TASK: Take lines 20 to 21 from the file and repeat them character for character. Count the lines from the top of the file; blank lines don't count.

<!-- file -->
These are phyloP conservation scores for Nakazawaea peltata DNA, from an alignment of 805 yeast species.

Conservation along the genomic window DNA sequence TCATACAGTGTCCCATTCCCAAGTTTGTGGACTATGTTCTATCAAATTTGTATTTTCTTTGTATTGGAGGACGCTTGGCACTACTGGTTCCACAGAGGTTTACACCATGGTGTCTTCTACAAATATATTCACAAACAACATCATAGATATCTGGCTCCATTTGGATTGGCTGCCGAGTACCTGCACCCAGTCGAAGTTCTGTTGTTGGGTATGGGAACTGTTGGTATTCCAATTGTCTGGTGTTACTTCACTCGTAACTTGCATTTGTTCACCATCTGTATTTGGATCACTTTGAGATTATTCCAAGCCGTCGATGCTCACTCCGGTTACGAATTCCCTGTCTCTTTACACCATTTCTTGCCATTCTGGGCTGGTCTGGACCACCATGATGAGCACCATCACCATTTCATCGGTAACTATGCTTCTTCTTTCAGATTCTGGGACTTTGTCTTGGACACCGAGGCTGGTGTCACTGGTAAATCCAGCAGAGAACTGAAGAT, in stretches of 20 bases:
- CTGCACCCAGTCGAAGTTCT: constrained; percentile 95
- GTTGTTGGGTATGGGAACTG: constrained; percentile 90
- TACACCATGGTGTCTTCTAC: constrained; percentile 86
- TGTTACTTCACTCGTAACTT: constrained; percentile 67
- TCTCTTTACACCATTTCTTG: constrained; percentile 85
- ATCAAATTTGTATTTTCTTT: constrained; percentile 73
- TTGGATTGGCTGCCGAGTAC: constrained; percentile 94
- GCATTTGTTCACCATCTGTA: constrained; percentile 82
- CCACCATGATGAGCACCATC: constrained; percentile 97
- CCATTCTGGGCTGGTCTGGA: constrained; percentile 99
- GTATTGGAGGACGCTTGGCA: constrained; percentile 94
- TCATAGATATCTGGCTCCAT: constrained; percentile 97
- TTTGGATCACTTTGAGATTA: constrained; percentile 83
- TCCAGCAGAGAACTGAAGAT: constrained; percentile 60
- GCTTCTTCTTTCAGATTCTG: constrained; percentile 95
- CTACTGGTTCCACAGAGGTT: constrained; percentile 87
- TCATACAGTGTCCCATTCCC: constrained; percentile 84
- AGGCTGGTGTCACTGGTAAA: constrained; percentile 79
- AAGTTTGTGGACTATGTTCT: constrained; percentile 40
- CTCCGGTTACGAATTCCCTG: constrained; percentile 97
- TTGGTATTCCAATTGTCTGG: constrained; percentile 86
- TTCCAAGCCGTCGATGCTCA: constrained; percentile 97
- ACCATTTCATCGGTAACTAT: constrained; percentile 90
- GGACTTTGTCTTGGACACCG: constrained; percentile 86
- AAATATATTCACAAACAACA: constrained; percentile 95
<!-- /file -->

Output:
- AGGCTGGTGTCACTGGTAAA: constrained; percentile 79
- AAGTTTGTGGACTATGTTCT: constrained; percentile 40